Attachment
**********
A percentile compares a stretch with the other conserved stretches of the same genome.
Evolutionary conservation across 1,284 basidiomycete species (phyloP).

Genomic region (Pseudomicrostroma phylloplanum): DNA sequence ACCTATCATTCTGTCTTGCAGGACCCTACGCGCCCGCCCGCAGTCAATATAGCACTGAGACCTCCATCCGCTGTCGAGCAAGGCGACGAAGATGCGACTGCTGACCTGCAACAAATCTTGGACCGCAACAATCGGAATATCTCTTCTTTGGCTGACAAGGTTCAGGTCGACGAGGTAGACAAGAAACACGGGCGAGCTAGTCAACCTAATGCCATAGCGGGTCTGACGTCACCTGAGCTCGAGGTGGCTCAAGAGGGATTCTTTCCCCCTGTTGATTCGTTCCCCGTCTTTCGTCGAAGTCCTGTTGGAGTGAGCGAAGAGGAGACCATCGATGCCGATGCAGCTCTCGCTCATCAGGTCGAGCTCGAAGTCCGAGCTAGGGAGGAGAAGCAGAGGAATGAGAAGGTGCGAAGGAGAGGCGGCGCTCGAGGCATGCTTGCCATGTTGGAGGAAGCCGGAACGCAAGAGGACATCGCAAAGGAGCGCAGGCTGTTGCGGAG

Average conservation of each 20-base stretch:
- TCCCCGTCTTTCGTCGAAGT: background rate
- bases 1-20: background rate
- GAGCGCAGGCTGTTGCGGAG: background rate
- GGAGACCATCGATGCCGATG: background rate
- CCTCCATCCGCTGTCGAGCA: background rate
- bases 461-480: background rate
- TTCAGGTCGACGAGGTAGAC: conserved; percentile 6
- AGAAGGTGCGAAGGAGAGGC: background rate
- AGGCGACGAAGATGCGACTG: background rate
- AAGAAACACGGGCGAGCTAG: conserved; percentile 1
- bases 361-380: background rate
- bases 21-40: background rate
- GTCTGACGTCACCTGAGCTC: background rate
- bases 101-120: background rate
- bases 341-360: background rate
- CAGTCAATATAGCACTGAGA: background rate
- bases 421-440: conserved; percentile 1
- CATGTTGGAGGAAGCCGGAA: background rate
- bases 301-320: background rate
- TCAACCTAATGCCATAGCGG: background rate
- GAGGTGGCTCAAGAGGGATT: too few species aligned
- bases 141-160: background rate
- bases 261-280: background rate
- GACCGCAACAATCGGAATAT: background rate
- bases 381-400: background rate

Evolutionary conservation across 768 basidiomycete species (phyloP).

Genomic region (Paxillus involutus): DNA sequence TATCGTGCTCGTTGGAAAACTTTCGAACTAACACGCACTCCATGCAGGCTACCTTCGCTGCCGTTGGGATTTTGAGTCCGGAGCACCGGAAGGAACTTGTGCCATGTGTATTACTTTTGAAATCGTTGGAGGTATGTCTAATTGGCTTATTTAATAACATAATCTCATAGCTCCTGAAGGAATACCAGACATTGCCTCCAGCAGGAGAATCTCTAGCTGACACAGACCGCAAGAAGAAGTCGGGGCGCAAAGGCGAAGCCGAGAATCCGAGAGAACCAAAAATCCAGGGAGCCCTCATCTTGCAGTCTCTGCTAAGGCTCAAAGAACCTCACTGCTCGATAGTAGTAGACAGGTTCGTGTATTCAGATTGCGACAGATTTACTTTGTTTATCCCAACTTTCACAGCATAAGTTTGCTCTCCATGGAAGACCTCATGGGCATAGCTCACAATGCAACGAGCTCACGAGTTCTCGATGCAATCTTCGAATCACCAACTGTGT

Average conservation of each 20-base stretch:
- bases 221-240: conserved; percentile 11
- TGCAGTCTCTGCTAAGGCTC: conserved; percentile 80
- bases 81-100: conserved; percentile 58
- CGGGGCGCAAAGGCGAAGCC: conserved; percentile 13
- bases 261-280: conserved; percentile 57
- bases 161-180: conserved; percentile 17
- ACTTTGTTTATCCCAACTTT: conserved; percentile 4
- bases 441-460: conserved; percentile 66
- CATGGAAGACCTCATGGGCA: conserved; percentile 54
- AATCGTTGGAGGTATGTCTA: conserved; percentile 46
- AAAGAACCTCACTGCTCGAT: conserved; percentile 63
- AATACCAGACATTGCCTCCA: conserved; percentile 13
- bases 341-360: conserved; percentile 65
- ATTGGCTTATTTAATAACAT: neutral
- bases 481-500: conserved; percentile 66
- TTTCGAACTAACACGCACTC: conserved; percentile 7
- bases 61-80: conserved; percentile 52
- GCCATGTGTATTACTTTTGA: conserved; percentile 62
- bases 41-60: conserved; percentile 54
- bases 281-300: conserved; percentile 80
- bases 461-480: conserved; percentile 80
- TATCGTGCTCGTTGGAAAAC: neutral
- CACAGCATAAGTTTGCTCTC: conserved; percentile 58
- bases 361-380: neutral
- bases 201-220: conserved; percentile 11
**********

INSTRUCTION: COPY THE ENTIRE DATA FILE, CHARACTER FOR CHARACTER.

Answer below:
A percentile compares a stretch with the other conserved stretches of the same genome.
Evolutionary conservation across 1,284 basidiomycete species (phyloP).

Genomic region (Pseudomicrostroma phylloplanum): DNA sequence ACCTATCATTCTGTCTTGCAGGACCCTACGCGCCCGCCCGCAGTCAATATAGCACTGAGACCTCCATCCGCTGTCGAGCAAGGCGACGAAGATGCGACTGCTGACCTGCAACAAATCTTGGACCGCAACAATCGGAATATCTCTTCTTTGGCTGACAAGGTTCAGGTCGACGAGGTAGACAAGAAACACGGGCGAGCTAGTCAACCTAATGCCATAGCGGGTCTGACGTCACCTGAGCTCGAGGTGGCTCAAGAGGGATTCTTTCCCCCTGTTGATTCGTTCCCCGTCTTTCGTCGAAGTCCTGTTGGAGTGAGCGAAGAGGAGACCATCGATGCCGATGCAGCTCTCGCTCATCAGGTCGAGCTCGAAGTCCGAGCTAGGGAGGAGAAGCAGAGGAATGAGAAGGTGCGAAGGAGAGGCGGCGCTCGAGGCATGCTTGCCATGTTGGAGGAAGCCGGAACGCAAGAGGACATCGCAAAGGAGCGCAGGCTGTTGCGGAG

Average conservation of each 20-base stretch:
- TCCCCGTCTTTCGTCGAAGT: background rate
- bases 1-20: background rate
- GAGCGCAGGCTGTTGCGGAG: background rate
- GGAGACCATCGATGCCGATG: background rate
- CCTCCATCCGCTGTCGAGCA: background rate
- bases 461-480: background rate
- TTCAGGTCGACGAGGTAGAC: conserved; percentile 6
- AGAAGGTGCGAAGGAGAGGC: background rate
- AGGCGACGAAGATGCGACTG: background rate
- AAGAAACACGGGCGAGCTAG: conserved; percentile 1
- bases 361-380: background rate
- bases 21-40: background rate
- GTCTGACGTCACCTGAGCTC: background rate
- bases 101-120: background rate
- bases 341-360: background rate
- CAGTCAATATAGCACTGAGA: background rate
- bases 421-440: conserved; percentile 1
- CATGTTGGAGGAAGCCGGAA: background rate
- bases 301-320: background rate
- TCAACCTAATGCCATAGCGG: background rate
- GAGGTGGCTCAAGAGGGATT: too few species aligned
- bases 141-160: background rate
- bases 261-280: background rate
- GACCGCAACAATCGGAATAT: background rate
- bases 381-400: background rate

Evolutionary conservation across 768 basidiomycete species (phyloP).

Genomic region (Paxillus involutus): DNA sequence TATCGTGCTCGTTGGAAAACTTTCGAACTAACACGCACTCCATGCAGGCTACCTTCGCTGCCGTTGGGATTTTGAGTCCGGAGCACCGGAAGGAACTTGTGCCATGTGTATTACTTTTGAAATCGTTGGAGGTATGTCTAATTGGCTTATTTAATAACATAATCTCATAGCTCCTGAAGGAATACCAGACATTGCCTCCAGCAGGAGAATCTCTAGCTGACACAGACCGCAAGAAGAAGTCGGGGCGCAAAGGCGAAGCCGAGAATCCGAGAGAACCAAAAATCCAGGGAGCCCTCATCTTGCAGTCTCTGCTAAGGCTCAAAGAACCTCACTGCTCGATAGTAGTAGACAGGTTCGTGTATTCAGATTGCGACAGATTTACTTTGTTTATCCCAACTTTCACAGCATAAGTTTGCTCTCCATGGAAGACCTCATGGGCATAGCTCACAATGCAACGAGCTCACGAGTTCTCGATGCAATCTTCGAATCACCAACTGTGT

Average conservation of each 20-base stretch:
- bases 221-240: conserved; percentile 11
- TGCAGTCTCTGCTAAGGCTC: conserved; percentile 80
- bases 81-100: conserved; percentile 58
- CGGGGCGCAAAGGCGAAGCC: conserved; percentile 13
- bases 261-280: conserved; percentile 57
- bases 161-180: conserved; percentile 17
- ACTTTGTTTATCCCAACTTT: conserved; percentile 4
- bases 441-460: conserved; percentile 66
- CATGGAAGACCTCATGGGCA: conserved; percentile 54
- AATCGTTGGAGGTATGTCTA: conserved; percentile 46
- AAAGAACCTCACTGCTCGAT: conserved; percentile 63
- AATACCAGACATTGCCTCCA: conserved; percentile 13
- bases 341-360: conserved; percentile 65
- ATTGGCTTATTTAATAACAT: neutral
- bases 481-500: conserved; percentile 66
- TTTCGAACTAACACGCACTC: conserved; percentile 7
- bases 61-80: conserved; percentile 52
- GCCATGTGTATTACTTTTGA: conserved; percentile 62
- bases 41-60: conserved; percentile 54
- bases 281-300: conserved; percentile 80
- bases 461-480: conserved; percentile 80
- TATCGTGCTCGTTGGAAAAC: neutral
- CACAGCATAAGTTTGCTCTC: conserved; percentile 58
- bases 361-380: neutral
- bases 201-220: conserved; percentile 11